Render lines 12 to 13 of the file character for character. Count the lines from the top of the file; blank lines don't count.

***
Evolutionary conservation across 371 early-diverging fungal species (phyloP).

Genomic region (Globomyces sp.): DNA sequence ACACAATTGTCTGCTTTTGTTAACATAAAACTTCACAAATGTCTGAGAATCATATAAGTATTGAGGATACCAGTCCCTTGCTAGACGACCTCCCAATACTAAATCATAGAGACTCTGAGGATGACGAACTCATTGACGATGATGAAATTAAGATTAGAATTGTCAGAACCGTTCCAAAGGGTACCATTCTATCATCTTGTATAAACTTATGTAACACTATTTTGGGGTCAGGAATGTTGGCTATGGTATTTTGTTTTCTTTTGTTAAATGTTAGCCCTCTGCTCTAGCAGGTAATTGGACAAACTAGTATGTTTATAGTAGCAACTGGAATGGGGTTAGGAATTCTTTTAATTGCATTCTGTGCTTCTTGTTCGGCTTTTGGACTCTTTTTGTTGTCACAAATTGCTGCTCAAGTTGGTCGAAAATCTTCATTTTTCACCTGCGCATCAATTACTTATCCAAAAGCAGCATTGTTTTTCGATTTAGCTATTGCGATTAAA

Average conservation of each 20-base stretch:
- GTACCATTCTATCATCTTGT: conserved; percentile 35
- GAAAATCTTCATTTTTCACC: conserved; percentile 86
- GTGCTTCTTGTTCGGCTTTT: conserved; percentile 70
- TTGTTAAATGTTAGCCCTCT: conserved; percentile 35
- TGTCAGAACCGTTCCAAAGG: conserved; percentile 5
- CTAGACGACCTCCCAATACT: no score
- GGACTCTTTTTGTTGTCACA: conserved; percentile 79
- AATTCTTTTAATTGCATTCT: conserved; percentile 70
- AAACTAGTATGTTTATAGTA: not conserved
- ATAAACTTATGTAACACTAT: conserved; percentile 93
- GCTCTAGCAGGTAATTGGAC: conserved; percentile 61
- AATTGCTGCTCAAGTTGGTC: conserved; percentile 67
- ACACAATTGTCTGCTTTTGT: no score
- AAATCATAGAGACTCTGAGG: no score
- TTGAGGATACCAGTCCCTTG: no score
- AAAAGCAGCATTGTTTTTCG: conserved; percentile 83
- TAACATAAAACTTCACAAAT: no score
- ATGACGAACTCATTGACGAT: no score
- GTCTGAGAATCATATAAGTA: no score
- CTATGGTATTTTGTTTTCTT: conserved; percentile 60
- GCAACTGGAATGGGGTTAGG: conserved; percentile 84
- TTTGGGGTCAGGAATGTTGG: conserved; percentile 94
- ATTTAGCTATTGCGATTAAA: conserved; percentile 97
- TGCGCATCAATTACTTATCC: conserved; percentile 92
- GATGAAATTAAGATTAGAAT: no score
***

- AAACTAGTATGTTTATAGTA: not conserved
- ATAAACTTATGTAACACTAT: conserved; percentile 93